Unfortunately, I can’t really give you any guidance about cost, as it ranges significantly depending on how famous/popular the artist is. I’ve seen sketches go for as little as $20 (or occasionally free) to well into the hundreds of dollars for full body, full color sketches. You can get some absolutely gorgeous stuff if you shop around and find a lesser-known (but talented) artist that’s trying to break in. If you go the sketchbook route, you might also want to consider determining a theme for the sketches going inside it. My current book has no theme, but I know people with a Calvin & Hobbes themed book, a Kaiju themed book and I’m thinking about starting a second book with a Muppet theme. These theme books are nice, and also make for a portable reference since an artist can just look through the book for inspiration.

    Now, what if you can’t make it to a con? Lots of artists do accept commissions via email. One paypal transaction later and you can have your own original art piece delivered straight to your door.Sketches aren’t the only way you can get art from your favorite artists though, as some artists sell their original pages as well (while others burn them). If this is your game, you might want to get in on it now as more and more artists are moving to a totally digital workflow (I know McKelvie is doing lots of entirely digital work now). There are several sites out there that you can buy pages from as well. A few of the biggest outlets for original art are Cadence Comic Art (Stegman, Hardman, Norton), Splash Page Art (Ottley, Jock, Templesmith), The Artists Choice (Eaglesham, Huat) and Albert Moy (Conner, Powell, Cooke). That said, there are some things to make sure of when shopping for pages: make sure you know if it’s just the penciled page or the penciled and inked page, since usually inked pages are more expensive (but worth it, in my opinion). The other thing you should know is that usually these pages don’t have lettering on them, since most lettering is done digitally later on.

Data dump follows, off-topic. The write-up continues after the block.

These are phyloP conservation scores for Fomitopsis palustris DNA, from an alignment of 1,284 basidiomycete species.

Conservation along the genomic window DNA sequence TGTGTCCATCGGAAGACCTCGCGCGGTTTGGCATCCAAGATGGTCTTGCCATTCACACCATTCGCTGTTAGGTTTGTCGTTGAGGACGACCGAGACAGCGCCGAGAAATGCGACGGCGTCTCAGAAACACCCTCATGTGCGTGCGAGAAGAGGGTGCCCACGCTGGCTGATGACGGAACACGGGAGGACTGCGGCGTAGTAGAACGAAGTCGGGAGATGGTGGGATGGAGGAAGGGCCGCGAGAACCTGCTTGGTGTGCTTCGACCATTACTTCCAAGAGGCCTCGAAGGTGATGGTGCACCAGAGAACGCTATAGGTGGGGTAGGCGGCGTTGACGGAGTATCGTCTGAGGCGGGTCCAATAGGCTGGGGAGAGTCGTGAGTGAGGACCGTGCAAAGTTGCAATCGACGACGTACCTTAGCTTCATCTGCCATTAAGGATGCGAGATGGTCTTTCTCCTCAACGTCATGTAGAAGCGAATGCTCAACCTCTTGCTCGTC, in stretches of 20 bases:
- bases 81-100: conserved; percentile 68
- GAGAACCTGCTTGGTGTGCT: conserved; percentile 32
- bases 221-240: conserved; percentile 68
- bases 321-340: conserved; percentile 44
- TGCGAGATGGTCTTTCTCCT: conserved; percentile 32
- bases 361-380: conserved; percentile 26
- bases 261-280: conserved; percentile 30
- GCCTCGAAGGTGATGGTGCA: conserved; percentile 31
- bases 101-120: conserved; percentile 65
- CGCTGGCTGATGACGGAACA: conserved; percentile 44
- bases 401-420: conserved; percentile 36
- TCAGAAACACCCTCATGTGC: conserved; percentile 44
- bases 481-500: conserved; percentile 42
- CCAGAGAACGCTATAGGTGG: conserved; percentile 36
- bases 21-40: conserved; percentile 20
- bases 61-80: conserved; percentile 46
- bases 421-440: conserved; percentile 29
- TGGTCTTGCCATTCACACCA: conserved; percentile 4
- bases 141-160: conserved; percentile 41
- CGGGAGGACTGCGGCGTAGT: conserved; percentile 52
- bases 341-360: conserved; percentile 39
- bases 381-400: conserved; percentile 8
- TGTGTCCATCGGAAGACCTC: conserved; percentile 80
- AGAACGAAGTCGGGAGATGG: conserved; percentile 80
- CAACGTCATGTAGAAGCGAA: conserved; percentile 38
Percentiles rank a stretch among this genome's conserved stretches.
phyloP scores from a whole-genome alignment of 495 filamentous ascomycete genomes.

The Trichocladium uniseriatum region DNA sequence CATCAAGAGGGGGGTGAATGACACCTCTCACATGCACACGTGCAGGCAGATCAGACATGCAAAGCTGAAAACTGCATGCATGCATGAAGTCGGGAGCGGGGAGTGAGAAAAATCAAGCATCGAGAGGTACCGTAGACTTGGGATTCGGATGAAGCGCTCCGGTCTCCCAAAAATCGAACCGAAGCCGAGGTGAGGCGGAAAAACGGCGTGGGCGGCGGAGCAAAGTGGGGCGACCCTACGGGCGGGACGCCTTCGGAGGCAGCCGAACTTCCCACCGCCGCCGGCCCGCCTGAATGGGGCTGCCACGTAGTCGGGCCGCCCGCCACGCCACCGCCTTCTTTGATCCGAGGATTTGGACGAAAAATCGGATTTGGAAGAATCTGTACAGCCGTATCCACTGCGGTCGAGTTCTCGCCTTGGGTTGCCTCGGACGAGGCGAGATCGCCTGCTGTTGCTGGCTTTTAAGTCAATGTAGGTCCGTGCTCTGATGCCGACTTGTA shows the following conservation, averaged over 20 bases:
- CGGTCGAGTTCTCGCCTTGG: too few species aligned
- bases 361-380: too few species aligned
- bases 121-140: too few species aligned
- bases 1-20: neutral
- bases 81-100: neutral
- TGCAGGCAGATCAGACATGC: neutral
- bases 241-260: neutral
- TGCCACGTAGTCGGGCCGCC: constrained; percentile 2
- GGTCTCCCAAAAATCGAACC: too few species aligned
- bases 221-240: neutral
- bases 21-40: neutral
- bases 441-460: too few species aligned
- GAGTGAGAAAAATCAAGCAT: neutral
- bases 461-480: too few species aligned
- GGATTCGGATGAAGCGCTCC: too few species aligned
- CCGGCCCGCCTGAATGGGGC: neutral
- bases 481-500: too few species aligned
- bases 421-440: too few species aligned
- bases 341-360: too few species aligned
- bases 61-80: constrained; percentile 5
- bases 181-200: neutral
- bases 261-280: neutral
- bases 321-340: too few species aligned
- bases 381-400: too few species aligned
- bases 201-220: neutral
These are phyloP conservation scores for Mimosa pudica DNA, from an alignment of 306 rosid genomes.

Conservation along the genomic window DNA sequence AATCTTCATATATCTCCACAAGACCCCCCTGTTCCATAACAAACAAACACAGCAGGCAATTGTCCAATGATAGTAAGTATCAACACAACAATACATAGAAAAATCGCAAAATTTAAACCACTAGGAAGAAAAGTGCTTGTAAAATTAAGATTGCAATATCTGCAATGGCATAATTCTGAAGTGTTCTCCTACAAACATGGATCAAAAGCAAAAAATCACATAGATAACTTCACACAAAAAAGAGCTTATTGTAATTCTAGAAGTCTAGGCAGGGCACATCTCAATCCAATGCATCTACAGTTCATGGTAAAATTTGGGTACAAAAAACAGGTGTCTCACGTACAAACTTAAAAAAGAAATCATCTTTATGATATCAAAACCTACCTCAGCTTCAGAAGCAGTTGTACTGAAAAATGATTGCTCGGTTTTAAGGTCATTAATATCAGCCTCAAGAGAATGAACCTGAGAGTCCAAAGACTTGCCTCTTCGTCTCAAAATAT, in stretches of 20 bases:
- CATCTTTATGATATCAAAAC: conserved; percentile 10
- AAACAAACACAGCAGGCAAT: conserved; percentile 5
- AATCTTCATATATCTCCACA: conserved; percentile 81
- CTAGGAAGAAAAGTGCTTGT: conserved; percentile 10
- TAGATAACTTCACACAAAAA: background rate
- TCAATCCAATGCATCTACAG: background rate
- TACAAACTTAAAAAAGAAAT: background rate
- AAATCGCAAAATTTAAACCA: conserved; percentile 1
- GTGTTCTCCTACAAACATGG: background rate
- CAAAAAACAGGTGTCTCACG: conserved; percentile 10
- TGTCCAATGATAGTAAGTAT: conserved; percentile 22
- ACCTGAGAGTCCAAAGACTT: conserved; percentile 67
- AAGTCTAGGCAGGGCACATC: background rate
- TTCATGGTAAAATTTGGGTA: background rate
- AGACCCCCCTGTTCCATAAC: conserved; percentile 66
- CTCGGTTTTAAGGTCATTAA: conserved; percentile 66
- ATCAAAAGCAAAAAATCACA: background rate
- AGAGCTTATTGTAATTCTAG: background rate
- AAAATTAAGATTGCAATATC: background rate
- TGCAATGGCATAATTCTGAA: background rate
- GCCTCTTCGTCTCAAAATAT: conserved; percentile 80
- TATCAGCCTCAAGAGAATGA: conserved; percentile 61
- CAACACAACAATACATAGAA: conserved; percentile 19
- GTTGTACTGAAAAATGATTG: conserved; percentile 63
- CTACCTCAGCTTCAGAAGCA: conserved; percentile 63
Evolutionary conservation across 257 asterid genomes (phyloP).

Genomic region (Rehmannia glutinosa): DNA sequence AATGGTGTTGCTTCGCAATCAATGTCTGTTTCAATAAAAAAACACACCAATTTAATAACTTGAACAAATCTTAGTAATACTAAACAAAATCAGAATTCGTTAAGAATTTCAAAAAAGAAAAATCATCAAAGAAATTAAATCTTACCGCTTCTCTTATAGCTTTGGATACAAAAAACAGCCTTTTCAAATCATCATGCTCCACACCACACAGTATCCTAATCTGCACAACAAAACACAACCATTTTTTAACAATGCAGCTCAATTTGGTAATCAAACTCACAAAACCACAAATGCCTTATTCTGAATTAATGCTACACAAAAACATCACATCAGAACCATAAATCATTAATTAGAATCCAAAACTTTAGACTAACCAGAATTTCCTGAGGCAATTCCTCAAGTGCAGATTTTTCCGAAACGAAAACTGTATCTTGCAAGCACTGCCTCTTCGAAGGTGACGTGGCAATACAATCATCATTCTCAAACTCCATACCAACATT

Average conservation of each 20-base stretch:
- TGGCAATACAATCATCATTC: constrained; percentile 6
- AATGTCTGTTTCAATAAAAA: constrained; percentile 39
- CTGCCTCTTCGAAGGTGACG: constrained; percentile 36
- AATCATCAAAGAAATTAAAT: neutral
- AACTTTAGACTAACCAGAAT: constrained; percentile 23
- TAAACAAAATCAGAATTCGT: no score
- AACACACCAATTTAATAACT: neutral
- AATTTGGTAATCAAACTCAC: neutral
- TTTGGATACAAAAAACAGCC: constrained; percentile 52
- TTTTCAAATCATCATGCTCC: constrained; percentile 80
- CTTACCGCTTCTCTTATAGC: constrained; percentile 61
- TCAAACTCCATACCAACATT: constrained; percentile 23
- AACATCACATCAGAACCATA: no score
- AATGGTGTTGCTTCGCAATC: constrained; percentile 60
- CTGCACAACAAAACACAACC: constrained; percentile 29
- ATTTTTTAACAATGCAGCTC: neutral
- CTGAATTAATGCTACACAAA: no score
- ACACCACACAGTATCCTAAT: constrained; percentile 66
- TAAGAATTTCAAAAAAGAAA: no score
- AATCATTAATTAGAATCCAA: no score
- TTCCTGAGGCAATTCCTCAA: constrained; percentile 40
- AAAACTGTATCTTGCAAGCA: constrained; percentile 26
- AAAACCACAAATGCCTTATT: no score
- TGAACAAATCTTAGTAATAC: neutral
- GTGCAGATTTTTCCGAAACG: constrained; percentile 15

Continued below